We also had the idea to produce an exhibition several years ago before we knew that statues were going to be quite controversial. We produced 122, 3-D printed badass female role model statues of our If/Then® ambassadors  that we can start to put in the world right now as part of #IfThenSheCan – The Exhibit. We need positive stories, and the exhibit (featuring contemporary women of all ages and backgrounds working in STEM careers) is a way that we will be releasing their stories into the world. It will be another venue where the general public will learn about these women. So, we’ve got in-school, out of school and direct-to-consumer touch points.

Mary Ellen: What is your roll-out strategy for the exhibition?

Nicole: Our strategy for everything we do is to meet girls where they are. We were scheduled to open the exhibition in May, and it was going to be the most extensive collection of statues of women anywhere in the world at one time. With the pandemic, we decided to take a subset of figures and share them with the world in a different way. On August 17th, we’re going to unveil six statues at the Central Park Zoo (in NYC); the exhibit will stay up until October. One of the women depicted on a statue sent me a note which said, “I was a young black woman, and now I’m going to be a statue in Central Park – my grandparents would never believe it.” It’s going to be life changing, a remarkable story, and we hope a way to get people interested in the IF/THEN® Collection. You know, “if you can see it, then you can be it.”

Mary Ellen: Could you provide a glimpse into your out of school strategy?

Nicole: Out of school time is another place where ideas get put into girls’ heads on what they can be when they grow up. The Girl Scouts have such great leadership and history, and they think about how to inspire girls in a more structured way. Our Ambassadors work on their STEM badges, which becomes a gateway to sharing images and stories with millions of girls. What we think about is what are the other gateways to how girls see things and want to learn more.

Another example is GoldieBlox, as Debbie Sterling is an engineer and founder. GoldieBlox has a presence in-school, in museums, and onscreen. The repetition of women in different places, such as Debbie Sterling, reinforces our goal.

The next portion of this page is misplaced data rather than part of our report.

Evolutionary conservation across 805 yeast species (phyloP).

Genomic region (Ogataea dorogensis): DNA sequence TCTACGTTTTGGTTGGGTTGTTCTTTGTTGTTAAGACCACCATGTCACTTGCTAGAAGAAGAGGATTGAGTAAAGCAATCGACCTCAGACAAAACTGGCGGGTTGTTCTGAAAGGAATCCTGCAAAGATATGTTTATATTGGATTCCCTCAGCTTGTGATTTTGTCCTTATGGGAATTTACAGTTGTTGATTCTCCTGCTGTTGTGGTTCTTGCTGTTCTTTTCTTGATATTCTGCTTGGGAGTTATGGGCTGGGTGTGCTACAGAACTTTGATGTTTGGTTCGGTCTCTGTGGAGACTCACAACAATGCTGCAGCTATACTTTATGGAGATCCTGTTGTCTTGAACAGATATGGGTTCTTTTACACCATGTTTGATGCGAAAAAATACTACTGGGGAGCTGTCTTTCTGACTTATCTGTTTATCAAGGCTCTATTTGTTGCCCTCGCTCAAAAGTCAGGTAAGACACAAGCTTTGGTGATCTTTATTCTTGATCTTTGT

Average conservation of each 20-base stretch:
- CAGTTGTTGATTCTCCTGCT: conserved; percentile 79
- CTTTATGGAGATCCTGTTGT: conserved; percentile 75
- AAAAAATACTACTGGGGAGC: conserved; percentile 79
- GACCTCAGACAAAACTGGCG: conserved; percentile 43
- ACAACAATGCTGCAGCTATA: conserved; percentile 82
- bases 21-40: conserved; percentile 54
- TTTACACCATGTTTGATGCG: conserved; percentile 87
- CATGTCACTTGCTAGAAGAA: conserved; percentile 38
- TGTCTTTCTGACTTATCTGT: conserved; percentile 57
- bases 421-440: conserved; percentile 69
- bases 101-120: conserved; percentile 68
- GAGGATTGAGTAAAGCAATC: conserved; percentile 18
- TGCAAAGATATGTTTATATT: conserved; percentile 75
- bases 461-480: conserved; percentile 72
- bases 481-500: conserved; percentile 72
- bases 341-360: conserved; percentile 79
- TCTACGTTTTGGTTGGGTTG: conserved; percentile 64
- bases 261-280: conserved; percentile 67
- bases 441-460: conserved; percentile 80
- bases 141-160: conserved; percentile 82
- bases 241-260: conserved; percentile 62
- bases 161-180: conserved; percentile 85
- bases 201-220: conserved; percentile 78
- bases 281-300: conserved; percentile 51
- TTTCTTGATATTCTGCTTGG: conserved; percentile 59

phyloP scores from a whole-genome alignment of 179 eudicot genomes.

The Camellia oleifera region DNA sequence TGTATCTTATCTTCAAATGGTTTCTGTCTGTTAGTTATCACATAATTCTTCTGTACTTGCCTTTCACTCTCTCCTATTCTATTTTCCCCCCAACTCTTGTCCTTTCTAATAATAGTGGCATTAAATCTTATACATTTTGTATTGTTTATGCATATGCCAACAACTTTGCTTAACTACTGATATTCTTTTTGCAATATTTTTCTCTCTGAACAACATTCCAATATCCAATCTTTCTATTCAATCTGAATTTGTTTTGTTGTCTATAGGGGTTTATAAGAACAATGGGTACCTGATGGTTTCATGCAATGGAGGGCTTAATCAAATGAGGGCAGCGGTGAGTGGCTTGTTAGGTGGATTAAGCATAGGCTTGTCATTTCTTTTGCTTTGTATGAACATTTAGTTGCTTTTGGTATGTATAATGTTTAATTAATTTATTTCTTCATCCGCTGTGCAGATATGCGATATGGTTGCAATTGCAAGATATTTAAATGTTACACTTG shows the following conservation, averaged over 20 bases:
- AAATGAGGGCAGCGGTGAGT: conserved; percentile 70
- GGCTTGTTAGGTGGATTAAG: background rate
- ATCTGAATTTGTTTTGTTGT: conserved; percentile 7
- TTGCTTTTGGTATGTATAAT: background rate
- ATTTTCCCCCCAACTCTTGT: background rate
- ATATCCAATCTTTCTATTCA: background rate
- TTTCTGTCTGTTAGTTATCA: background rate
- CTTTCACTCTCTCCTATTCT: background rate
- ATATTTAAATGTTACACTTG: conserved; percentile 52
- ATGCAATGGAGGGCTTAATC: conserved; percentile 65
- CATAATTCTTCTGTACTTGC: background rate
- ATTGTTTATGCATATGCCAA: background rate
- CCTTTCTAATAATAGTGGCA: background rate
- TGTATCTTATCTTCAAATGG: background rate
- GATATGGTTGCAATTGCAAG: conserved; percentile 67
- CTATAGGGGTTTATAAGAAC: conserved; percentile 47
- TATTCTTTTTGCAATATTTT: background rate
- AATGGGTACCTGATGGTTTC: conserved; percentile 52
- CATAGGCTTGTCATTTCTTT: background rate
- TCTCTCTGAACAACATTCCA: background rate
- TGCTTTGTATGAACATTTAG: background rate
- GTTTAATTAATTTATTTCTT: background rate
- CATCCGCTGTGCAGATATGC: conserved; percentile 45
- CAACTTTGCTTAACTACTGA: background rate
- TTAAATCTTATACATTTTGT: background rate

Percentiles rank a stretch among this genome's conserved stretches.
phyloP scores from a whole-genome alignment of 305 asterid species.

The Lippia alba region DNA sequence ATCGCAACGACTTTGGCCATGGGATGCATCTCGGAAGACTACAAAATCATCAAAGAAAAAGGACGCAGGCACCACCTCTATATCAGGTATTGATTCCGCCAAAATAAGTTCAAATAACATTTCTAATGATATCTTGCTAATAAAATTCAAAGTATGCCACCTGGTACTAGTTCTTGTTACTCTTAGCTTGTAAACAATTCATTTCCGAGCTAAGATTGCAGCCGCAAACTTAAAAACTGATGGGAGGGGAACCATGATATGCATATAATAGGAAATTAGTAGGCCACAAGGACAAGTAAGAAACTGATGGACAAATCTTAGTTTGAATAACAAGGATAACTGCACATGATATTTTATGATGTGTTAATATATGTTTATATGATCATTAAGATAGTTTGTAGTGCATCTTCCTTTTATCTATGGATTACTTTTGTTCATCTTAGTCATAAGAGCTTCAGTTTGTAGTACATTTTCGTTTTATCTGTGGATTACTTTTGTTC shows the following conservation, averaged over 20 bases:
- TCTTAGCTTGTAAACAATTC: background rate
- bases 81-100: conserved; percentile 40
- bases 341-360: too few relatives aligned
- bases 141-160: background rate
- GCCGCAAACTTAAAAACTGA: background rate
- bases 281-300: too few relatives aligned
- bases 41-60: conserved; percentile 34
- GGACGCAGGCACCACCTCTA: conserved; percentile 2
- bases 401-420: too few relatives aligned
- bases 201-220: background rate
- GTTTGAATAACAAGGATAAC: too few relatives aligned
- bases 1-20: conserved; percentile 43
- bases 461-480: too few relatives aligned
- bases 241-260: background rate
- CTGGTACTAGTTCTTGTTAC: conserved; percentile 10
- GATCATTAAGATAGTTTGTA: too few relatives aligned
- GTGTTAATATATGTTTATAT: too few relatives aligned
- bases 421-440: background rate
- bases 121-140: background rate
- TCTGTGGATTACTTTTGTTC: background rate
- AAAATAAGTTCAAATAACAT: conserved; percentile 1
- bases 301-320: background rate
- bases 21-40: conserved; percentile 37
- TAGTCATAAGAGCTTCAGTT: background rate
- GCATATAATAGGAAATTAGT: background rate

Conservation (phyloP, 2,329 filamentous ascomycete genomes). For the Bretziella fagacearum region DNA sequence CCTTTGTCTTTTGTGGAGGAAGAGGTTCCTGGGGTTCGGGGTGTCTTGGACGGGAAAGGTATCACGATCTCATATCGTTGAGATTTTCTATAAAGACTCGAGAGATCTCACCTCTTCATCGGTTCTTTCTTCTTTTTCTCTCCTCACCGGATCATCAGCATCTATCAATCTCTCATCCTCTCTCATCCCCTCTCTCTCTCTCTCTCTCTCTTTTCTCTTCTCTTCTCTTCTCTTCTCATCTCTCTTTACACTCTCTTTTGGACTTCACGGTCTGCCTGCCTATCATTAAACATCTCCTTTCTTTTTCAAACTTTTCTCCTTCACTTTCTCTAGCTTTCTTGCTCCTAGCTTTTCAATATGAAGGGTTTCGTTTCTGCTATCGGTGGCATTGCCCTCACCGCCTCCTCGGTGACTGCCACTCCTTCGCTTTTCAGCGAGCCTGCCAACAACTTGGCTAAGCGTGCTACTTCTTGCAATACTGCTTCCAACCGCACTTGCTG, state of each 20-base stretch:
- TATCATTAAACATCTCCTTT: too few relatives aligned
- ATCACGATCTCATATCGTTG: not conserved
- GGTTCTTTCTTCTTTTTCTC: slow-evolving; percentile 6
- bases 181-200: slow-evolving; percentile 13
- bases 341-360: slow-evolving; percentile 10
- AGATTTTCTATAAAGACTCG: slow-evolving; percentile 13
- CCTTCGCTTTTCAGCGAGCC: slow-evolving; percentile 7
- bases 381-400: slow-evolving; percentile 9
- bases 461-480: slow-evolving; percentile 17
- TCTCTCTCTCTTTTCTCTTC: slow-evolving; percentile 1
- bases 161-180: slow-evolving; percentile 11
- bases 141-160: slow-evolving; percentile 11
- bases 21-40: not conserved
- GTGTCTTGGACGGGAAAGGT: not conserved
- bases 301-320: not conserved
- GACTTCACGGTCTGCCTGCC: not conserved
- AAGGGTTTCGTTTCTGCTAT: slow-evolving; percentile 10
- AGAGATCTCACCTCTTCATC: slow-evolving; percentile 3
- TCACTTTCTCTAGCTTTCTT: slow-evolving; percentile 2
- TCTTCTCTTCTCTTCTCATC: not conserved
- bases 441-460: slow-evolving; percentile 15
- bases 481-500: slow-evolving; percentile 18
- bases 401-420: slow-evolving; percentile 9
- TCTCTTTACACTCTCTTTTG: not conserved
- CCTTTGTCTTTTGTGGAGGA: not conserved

Mary Ellen: Can you talk to us about the relevance of the Collection for content creators?

Nicole: We learned from Geena, Madeline, and our Portray Her STEM study, that until women are in the lead roles, we’re not going to change people’s views of the world. We support GDI’s mission and vision that content creators, showrunners, and scriptwriters are making sure that women are in these roles. And we know what a difference it can make with Doc McStuffins. On a personal note, my child has watched every episode of Grey’s Anatomy… she thinks she could be a doctor because right now she’s Meredith Grey!  And, then there’s Black Panther – having a young woman as the lead in the lab was terrific. We need that to happen more and more. We will continue to support the Institute’s work to change Hollywood as we know that one movie can change millions of lives, which is why we’re so focused on the media piece of this. Content creators are encouraged to pull from our Collection for inspiration, character development, and as a resource for newsrooms looking to diversify their portfolio of STEM experts.

Mary Ellen: What have you learned during the pandemic?

Nicole: Our whole goal is to make science relevant to people, but some people didn’t care. Now, with the pandemic, everybody cares all of the sudden, and science is the answer. Introducing the Collection to the world now is great because I think the world finally understands why we should care about science. After all, no one can move on with their lives until science fixes it. There is no fix other than science for this situation. Whereas climate change or cancer may not have been relevant, COVID is affecting everyone, so everybody cares about science.

Mary Ellen: Do you have any final thoughts on the Collection that you’d like to share with our audience.

Nicole: At a time when funding is tight, the Collection is a free resource to nonprofit organizations, museums, schools, teachers, camps, parents, the media, and more. As our country is in the midst of a very unusual and fluid back-to-school season, featuring both remote and in-person learning, the IF/THEN® Collection can be a free and engaging staple for teachers across our nation.

These are real people with real stories doing amazing things. And I think it’s important that everybody understand that they should find something they’re passionate about and that they may have the opportunity to make a career out of that. It’s not about everybody winning a Nobel Prize, but what we want is for every kid, every little girl knowing that they have the opportunity to do that. We’ve got the climate, cancer, and COVID right now, and we need everyone to step up and solve these problems. These are real women with real stories and real lives, doing cool and relevant things.